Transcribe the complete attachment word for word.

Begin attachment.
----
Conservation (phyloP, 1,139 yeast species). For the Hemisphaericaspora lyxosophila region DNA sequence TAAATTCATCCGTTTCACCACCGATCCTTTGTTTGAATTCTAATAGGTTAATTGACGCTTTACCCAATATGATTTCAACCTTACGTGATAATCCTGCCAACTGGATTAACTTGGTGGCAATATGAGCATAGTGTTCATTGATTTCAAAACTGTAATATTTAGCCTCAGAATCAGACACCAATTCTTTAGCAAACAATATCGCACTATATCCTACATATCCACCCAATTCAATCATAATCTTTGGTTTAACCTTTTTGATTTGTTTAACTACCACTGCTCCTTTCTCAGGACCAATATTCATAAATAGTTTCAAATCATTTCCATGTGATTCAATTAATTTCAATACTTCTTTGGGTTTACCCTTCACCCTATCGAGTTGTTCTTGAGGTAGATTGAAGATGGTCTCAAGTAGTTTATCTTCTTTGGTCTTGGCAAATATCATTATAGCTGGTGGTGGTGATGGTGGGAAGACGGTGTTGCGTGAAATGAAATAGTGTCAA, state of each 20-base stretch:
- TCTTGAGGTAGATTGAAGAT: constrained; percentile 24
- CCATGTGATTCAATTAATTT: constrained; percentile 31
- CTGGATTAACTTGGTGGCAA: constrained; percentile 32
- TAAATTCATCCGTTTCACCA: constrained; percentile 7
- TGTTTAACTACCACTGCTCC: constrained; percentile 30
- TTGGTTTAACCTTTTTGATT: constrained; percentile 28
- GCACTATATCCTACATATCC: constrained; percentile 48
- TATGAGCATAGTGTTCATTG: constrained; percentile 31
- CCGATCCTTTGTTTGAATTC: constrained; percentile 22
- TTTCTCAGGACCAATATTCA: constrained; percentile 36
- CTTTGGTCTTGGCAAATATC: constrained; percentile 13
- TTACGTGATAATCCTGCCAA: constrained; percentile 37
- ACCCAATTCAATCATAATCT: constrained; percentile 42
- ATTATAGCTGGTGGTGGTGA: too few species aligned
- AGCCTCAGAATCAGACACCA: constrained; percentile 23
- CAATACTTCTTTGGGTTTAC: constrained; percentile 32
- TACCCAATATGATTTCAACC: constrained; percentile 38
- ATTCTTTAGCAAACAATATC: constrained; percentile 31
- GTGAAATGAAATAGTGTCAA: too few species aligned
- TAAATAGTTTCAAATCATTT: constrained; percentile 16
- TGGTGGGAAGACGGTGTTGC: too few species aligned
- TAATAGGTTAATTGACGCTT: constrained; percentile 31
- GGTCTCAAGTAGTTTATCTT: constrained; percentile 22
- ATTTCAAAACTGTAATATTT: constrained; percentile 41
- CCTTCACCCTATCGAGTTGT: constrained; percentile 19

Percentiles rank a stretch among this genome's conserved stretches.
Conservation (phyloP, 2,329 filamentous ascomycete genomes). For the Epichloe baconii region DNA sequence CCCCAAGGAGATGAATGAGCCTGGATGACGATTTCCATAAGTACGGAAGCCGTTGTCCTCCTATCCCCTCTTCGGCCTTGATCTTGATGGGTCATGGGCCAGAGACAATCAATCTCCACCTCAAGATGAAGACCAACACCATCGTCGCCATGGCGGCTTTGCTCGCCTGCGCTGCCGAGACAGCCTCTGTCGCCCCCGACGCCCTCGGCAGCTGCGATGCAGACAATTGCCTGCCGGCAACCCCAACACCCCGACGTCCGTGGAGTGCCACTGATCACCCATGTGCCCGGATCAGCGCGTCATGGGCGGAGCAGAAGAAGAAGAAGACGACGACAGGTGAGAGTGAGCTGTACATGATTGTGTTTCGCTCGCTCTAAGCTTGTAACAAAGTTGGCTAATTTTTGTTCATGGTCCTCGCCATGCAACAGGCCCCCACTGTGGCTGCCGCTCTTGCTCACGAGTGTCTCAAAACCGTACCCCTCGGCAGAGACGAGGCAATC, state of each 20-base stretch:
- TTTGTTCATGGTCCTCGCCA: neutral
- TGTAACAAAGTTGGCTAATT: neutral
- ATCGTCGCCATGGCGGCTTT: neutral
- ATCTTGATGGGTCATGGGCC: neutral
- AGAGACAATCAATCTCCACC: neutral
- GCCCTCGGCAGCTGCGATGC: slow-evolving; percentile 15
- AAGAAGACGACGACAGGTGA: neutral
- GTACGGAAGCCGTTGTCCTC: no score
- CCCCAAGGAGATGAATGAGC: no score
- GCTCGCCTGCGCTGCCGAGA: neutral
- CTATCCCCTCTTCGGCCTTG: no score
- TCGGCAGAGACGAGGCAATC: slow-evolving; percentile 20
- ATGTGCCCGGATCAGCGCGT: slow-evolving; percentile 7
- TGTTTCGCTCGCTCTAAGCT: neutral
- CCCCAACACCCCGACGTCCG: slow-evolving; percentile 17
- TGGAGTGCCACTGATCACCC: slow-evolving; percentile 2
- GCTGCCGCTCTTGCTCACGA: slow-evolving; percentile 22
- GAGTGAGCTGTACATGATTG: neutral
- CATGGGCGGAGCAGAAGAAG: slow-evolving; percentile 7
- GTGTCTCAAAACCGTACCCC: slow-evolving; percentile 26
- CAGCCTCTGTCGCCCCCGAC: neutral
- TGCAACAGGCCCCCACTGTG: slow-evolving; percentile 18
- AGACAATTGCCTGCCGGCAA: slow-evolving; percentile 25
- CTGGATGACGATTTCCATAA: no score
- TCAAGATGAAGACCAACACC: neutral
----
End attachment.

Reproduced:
Conservation (phyloP, 1,139 yeast species). For the Hemisphaericaspora lyxosophila region DNA sequence TAAATTCATCCGTTTCACCACCGATCCTTTGTTTGAATTCTAATAGGTTAATTGACGCTTTACCCAATATGATTTCAACCTTACGTGATAATCCTGCCAACTGGATTAACTTGGTGGCAATATGAGCATAGTGTTCATTGATTTCAAAACTGTAATATTTAGCCTCAGAATCAGACACCAATTCTTTAGCAAACAATATCGCACTATATCCTACATATCCACCCAATTCAATCATAATCTTTGGTTTAACCTTTTTGATTTGTTTAACTACCACTGCTCCTTTCTCAGGACCAATATTCATAAATAGTTTCAAATCATTTCCATGTGATTCAATTAATTTCAATACTTCTTTGGGTTTACCCTTCACCCTATCGAGTTGTTCTTGAGGTAGATTGAAGATGGTCTCAAGTAGTTTATCTTCTTTGGTCTTGGCAAATATCATTATAGCTGGTGGTGGTGATGGTGGGAAGACGGTGTTGCGTGAAATGAAATAGTGTCAA, state of each 20-base stretch:
- TCTTGAGGTAGATTGAAGAT: constrained; percentile 24
- CCATGTGATTCAATTAATTT: constrained; percentile 31
- CTGGATTAACTTGGTGGCAA: constrained; percentile 32
- TAAATTCATCCGTTTCACCA: constrained; percentile 7
- TGTTTAACTACCACTGCTCC: constrained; percentile 30
- TTGGTTTAACCTTTTTGATT: constrained; percentile 28
- GCACTATATCCTACATATCC: constrained; percentile 48
- TATGAGCATAGTGTTCATTG: constrained; percentile 31
- CCGATCCTTTGTTTGAATTC: constrained; percentile 22
- TTTCTCAGGACCAATATTCA: constrained; percentile 36
- CTTTGGTCTTGGCAAATATC: constrained; percentile 13
- TTACGTGATAATCCTGCCAA: constrained; percentile 37
- ACCCAATTCAATCATAATCT: constrained; percentile 42
- ATTATAGCTGGTGGTGGTGA: too few species aligned
- AGCCTCAGAATCAGACACCA: constrained; percentile 23
- CAATACTTCTTTGGGTTTAC: constrained; percentile 32
- TACCCAATATGATTTCAACC: constrained; percentile 38
- ATTCTTTAGCAAACAATATC: constrained; percentile 31
- GTGAAATGAAATAGTGTCAA: too few species aligned
- TAAATAGTTTCAAATCATTT: constrained; percentile 16
- TGGTGGGAAGACGGTGTTGC: too few species aligned
- TAATAGGTTAATTGACGCTT: constrained; percentile 31
- GGTCTCAAGTAGTTTATCTT: constrained; percentile 22
- ATTTCAAAACTGTAATATTT: constrained; percentile 41
- CCTTCACCCTATCGAGTTGT: constrained; percentile 19

Percentiles rank a stretch among this genome's conserved stretches.
Conservation (phyloP, 2,329 filamentous ascomycete genomes). For the Epichloe baconii region DNA sequence CCCCAAGGAGATGAATGAGCCTGGATGACGATTTCCATAAGTACGGAAGCCGTTGTCCTCCTATCCCCTCTTCGGCCTTGATCTTGATGGGTCATGGGCCAGAGACAATCAATCTCCACCTCAAGATGAAGACCAACACCATCGTCGCCATGGCGGCTTTGCTCGCCTGCGCTGCCGAGACAGCCTCTGTCGCCCCCGACGCCCTCGGCAGCTGCGATGCAGACAATTGCCTGCCGGCAACCCCAACACCCCGACGTCCGTGGAGTGCCACTGATCACCCATGTGCCCGGATCAGCGCGTCATGGGCGGAGCAGAAGAAGAAGAAGACGACGACAGGTGAGAGTGAGCTGTACATGATTGTGTTTCGCTCGCTCTAAGCTTGTAACAAAGTTGGCTAATTTTTGTTCATGGTCCTCGCCATGCAACAGGCCCCCACTGTGGCTGCCGCTCTTGCTCACGAGTGTCTCAAAACCGTACCCCTCGGCAGAGACGAGGCAATC, state of each 20-base stretch:
- TTTGTTCATGGTCCTCGCCA: neutral
- TGTAACAAAGTTGGCTAATT: neutral
- ATCGTCGCCATGGCGGCTTT: neutral
- ATCTTGATGGGTCATGGGCC: neutral
- AGAGACAATCAATCTCCACC: neutral
- GCCCTCGGCAGCTGCGATGC: slow-evolving; percentile 15
- AAGAAGACGACGACAGGTGA: neutral
- GTACGGAAGCCGTTGTCCTC: no score
- CCCCAAGGAGATGAATGAGC: no score
- GCTCGCCTGCGCTGCCGAGA: neutral
- CTATCCCCTCTTCGGCCTTG: no score
- TCGGCAGAGACGAGGCAATC: slow-evolving; percentile 20
- ATGTGCCCGGATCAGCGCGT: slow-evolving; percentile 7
- TGTTTCGCTCGCTCTAAGCT: neutral
- CCCCAACACCCCGACGTCCG: slow-evolving; percentile 17
- TGGAGTGCCACTGATCACCC: slow-evolving; percentile 2
- GCTGCCGCTCTTGCTCACGA: slow-evolving; percentile 22
- GAGTGAGCTGTACATGATTG: neutral
- CATGGGCGGAGCAGAAGAAG: slow-evolving; percentile 7
- GTGTCTCAAAACCGTACCCC: slow-evolving; percentile 26
- CAGCCTCTGTCGCCCCCGAC: neutral
- TGCAACAGGCCCCCACTGTG: slow-evolving; percentile 18
- AGACAATTGCCTGCCGGCAA: slow-evolving; percentile 25
- CTGGATGACGATTTCCATAA: no score
- TCAAGATGAAGACCAACACC: neutral